Thursday, February 21, 2013

My father, the electrician

Louis at age 14 as an electrician's apprentice in Utrecht

My father wrote that from the time he was a boy, he knew he wanted to work with electricity.  I read this a couple of years ago for the first time, and I was awed.  He lived the life he imagined as a child.  He began his apprenticeship at age 14 and went to school at night for three years, became a journeyman and then a master electrician.

He became the head lighting technician for what he called "the opera house" in Utrecht.  He pointed it out to me in 1981 when we were there together, and it was then a "concertgebouw." He had this job when my parents married in 1941 and gave it up in 1948 to emigrate to America.  His brother replaced him and worked there until his retirement.

My father's best war story was the one where the Nazis pulled men off the street, as they did periodically, and housed them temporarily in the opera house.  My father knew they were there, and he and Jan Copier (my mother's oldest brother)--somebody correct me if I'm wrong-- decided to save as many as they could through some obscure doorway into the auditorium.  They opened it slightly and beckoned men at the edges of the room to come out.  He said most were too scared to try, but about ten men did leave.  Then they walked them out of the building and into the street at night where they broke into groups of twos and threes and walked slowly out of the neighborhood.

Another war story:   After my parents were married, they were on their way to church one Sunday morning and were stopped by a Nazi soldier, who told them to go home.  "They're rounding up men today," he said.  "Go home.  The guy in the next block won't let you go."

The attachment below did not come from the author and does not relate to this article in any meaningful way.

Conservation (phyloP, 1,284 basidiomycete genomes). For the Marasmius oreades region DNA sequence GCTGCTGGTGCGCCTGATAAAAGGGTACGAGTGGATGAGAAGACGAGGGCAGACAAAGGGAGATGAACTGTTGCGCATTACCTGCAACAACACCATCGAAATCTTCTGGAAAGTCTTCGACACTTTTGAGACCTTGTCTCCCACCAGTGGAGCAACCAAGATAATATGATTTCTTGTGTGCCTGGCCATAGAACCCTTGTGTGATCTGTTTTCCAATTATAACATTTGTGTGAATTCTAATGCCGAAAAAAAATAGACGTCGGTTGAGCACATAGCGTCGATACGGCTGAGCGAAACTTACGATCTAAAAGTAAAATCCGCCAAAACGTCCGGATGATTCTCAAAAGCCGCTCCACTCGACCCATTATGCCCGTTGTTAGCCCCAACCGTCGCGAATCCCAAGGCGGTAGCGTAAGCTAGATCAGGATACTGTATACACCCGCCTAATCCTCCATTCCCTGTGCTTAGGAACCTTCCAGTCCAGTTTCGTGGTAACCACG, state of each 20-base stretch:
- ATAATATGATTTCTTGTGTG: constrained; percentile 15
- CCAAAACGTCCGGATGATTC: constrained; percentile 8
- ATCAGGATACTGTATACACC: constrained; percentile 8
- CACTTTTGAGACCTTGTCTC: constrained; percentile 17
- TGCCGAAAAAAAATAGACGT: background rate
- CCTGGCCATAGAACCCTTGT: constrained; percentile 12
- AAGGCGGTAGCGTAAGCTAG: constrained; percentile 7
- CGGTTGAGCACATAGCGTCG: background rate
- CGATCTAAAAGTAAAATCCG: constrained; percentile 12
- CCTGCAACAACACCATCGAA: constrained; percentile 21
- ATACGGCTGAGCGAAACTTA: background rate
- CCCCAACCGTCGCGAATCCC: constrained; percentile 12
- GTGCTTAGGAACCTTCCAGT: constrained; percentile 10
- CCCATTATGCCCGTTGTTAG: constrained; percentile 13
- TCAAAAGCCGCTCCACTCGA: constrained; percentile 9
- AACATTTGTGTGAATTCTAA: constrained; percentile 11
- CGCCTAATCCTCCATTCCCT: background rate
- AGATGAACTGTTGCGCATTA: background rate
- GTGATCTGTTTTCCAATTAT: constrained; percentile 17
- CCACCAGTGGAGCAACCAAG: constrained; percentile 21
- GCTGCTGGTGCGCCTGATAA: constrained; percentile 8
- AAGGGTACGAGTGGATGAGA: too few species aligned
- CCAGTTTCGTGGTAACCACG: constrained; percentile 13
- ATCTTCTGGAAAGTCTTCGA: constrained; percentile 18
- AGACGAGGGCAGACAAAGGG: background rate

My father said that even in 1948 after they had visas and tickets to leave the Netherlands, he was afraid they wouldn't be able to get out.  There was some last line they had to go through and have their passports stamped and he grew increasingly anxious that they wouldn't let him and his family pass.  When he arrived at the official's table, the man looked at his passport and then at him and said, "You were the man who got me out of the opera house."  Stamp.

Because he worked in a theater, my father had to have a permit to be out after curfew.  "Of course, the buggers could just as soon shoot you as ask to see a permit," he said.  Buggers was his favorite word for Nazis. 

I began with electricity and ended with Nazis.  "Oh vel," as my mother used to say.

My early life was shaped in fear. 


  1. I am blown away by that opera house/passport stamp story.

  2. Just letting you know that you're an inspiration. Wrote on my blog tonight...kudos to you.
    And a side note: he whistled while he worked....or at least tried.

  3. Louise, your dad was an electrician and a hero! Did your parents let you know they were scared when you were young or was there just a current of fear everywhere that you picked up on? How old were you when you immigrated? Did you understand what was going on? I am so interested in the details of what your early years were like.

  4. This stuff keeps getting better and better. I'm really enjoying your family history.

  5. i'm a fan who followed you from the apron stage---and i'm LOVING these family history posts. (i hope it's not weird that i'm still reading? ) If you made a book-I would buy it. For me, my parents, and each of my brothers and sisters. There's 6 copies right there. and this story is incredible.

  6. Your stories remind me of reading "Anne Frank", I couldn't and still can't imagine what it must have been like. So surreal for someone who has never lived through it. Thank you for sharing, I am so hooked, its the first thing I check when I get on the computer. I love how the writer in you mingles fact with fiction.

  7. I never knew the man, but even I wish I could hear your dad tell that story.
    I'd love to hear your mother say, "Oh vel."